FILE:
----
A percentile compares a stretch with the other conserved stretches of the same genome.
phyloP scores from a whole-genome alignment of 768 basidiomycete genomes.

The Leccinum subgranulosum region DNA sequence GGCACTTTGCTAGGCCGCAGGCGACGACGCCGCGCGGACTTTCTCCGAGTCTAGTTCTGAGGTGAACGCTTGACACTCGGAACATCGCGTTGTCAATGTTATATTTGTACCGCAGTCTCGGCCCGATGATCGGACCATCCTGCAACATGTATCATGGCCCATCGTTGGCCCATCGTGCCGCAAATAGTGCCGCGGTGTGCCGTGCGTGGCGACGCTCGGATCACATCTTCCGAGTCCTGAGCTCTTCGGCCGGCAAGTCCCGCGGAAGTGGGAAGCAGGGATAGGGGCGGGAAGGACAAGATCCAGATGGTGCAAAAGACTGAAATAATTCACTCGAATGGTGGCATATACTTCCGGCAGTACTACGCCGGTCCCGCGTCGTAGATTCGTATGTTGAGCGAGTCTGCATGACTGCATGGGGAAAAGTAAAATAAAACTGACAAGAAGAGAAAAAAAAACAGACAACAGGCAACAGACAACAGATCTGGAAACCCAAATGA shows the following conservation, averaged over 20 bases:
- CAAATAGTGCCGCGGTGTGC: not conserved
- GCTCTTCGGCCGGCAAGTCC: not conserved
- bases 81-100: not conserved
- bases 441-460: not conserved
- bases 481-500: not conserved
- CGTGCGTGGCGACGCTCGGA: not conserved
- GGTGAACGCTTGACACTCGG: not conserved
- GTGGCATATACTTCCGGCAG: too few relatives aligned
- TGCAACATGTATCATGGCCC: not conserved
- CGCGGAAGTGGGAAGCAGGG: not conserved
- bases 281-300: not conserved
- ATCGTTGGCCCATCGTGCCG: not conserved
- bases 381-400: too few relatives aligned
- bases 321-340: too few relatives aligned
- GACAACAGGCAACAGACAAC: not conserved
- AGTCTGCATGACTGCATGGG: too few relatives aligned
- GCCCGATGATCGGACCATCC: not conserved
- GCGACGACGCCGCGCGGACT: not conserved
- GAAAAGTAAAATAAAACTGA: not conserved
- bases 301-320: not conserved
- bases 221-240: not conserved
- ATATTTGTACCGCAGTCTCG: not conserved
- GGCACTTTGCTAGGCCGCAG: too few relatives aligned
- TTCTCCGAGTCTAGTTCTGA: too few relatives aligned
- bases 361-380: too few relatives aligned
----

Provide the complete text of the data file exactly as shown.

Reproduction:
A percentile compares a stretch with the other conserved stretches of the same genome.
phyloP scores from a whole-genome alignment of 768 basidiomycete genomes.

The Leccinum subgranulosum region DNA sequence GGCACTTTGCTAGGCCGCAGGCGACGACGCCGCGCGGACTTTCTCCGAGTCTAGTTCTGAGGTGAACGCTTGACACTCGGAACATCGCGTTGTCAATGTTATATTTGTACCGCAGTCTCGGCCCGATGATCGGACCATCCTGCAACATGTATCATGGCCCATCGTTGGCCCATCGTGCCGCAAATAGTGCCGCGGTGTGCCGTGCGTGGCGACGCTCGGATCACATCTTCCGAGTCCTGAGCTCTTCGGCCGGCAAGTCCCGCGGAAGTGGGAAGCAGGGATAGGGGCGGGAAGGACAAGATCCAGATGGTGCAAAAGACTGAAATAATTCACTCGAATGGTGGCATATACTTCCGGCAGTACTACGCCGGTCCCGCGTCGTAGATTCGTATGTTGAGCGAGTCTGCATGACTGCATGGGGAAAAGTAAAATAAAACTGACAAGAAGAGAAAAAAAAACAGACAACAGGCAACAGACAACAGATCTGGAAACCCAAATGA shows the following conservation, averaged over 20 bases:
- CAAATAGTGCCGCGGTGTGC: not conserved
- GCTCTTCGGCCGGCAAGTCC: not conserved
- bases 81-100: not conserved
- bases 441-460: not conserved
- bases 481-500: not conserved
- CGTGCGTGGCGACGCTCGGA: not conserved
- GGTGAACGCTTGACACTCGG: not conserved
- GTGGCATATACTTCCGGCAG: too few relatives aligned
- TGCAACATGTATCATGGCCC: not conserved
- CGCGGAAGTGGGAAGCAGGG: not conserved
- bases 281-300: not conserved
- ATCGTTGGCCCATCGTGCCG: not conserved
- bases 381-400: too few relatives aligned
- bases 321-340: too few relatives aligned
- GACAACAGGCAACAGACAAC: not conserved
- AGTCTGCATGACTGCATGGG: too few relatives aligned
- GCCCGATGATCGGACCATCC: not conserved
- GCGACGACGCCGCGCGGACT: not conserved
- GAAAAGTAAAATAAAACTGA: not conserved
- bases 301-320: not conserved
- bases 221-240: not conserved
- ATATTTGTACCGCAGTCTCG: not conserved
- GGCACTTTGCTAGGCCGCAG: too few relatives aligned
- TTCTCCGAGTCTAGTTCTGA: too few relatives aligned
- bases 361-380: too few relatives aligned